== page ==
I mean it would be extremely helpful if teachers could hand out a test. Students take the test. After grading the teachers could check with the psychometric staff to insure that enough students got answers right to align with data, aka passed, and if not adjust the test. I think everybody would be very appreciative of this service. Now it would make it harder to hold those darn teachers accountable but hey if its good for the goose….
The other issue here is that I don’t practice close reading. I take this statement and apply it to other readings I’ve done and come to a conclusion. It’s generally known that cut scores are an arbitrary number based on the political story you want to tell. (http://www.washingtonpost.com/blogs/answer-sheet/wp/2014/04/29/the-scary-way-common-core-test-cut-scores-are-selected/)Therefore based on past readings, “Post-equating” to me sounds like further manipulation of the data. Problem is, when nobody holds you accountable, you get sloppy. As TEA points out in their response statement, there has long been a lack of credibility associated with test results. Lack of accountability leads to manipulation that becomes apparent.
A delay of this magnitude will have some serious consequences. At the very least there will be a delay in report cards or accurate report cards. Kids that need accurate grades to participate in extracurricular activities will just have to wait. The biggest thing though is the credibility of the tests. As parents we are told ad nauseam how important these test are. It is constantly driven home that these test are essential to holding people accountable. That without accountability there is no growth. You know, you can’t lose weight without a scale. So the question is who is going to hold Mr Huffman and the Tennessee Department of Education accountable? Who is going to put Mr Huffman on the scale?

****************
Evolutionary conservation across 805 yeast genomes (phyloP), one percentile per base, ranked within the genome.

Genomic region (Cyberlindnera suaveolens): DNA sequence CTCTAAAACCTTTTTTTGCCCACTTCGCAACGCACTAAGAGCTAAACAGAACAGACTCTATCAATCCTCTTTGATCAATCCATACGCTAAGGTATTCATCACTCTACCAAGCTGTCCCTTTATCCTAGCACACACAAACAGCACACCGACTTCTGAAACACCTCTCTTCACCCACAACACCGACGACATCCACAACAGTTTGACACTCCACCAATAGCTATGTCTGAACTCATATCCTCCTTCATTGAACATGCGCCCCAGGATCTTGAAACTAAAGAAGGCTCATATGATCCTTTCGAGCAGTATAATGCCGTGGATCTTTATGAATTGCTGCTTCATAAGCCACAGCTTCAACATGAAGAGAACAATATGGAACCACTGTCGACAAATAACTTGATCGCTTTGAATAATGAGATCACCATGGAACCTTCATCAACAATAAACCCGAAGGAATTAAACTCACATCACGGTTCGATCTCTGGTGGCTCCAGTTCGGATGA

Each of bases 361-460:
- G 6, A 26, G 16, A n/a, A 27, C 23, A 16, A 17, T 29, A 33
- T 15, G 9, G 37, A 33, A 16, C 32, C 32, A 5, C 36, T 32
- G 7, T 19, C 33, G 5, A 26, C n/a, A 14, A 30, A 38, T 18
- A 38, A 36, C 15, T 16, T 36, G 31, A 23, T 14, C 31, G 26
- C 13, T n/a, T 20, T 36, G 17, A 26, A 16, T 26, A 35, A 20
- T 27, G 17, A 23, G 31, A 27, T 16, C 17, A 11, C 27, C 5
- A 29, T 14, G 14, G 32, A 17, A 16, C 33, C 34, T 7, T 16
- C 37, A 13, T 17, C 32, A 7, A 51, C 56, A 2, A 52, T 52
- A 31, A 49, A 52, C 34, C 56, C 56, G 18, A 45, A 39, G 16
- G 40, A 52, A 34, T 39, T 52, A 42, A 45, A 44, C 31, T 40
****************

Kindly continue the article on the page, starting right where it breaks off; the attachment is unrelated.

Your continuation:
This past legislative session saw a rejection of every piece of legislation that had his name attached to it. These weren’t far left pieces of legislation either. Many contained free market ingredients that a republican majority could embrace. Yet that wasn’t the story. The only thing that passed was the state charter authorizer and now evidence is mounting that that the department of education isn’t qualified for that job either.
Drexel Prep’s closing is the second charter to close in Nashville this year. These were charters that the MNPS school board had strong misgivings about but were strong armed into approving by the state. When a school closes, it causes a tremendous upheaval in real peoples lives, not to mention the lost years of instruction. This is why the local school board puts such stringent requirements on schools they approve. Their track record speaks for itself. The State’s not so much.
Despite all this evidence of mismanagement these “change agents” just continue on slapping each other on the back and offering unsubstantiated praise to each other. They are not elected officials and apparently have no fear of them. That’s got to stop. Their blatant disregard of democratic institutions needs to stop. They may not be elected officials, but elected officials need to hold them accountable or Tennessee voters will. It’s way past time. If you have a desire to be known a the “education Governor” and “accountability” is a big part of education, then its time to practice some.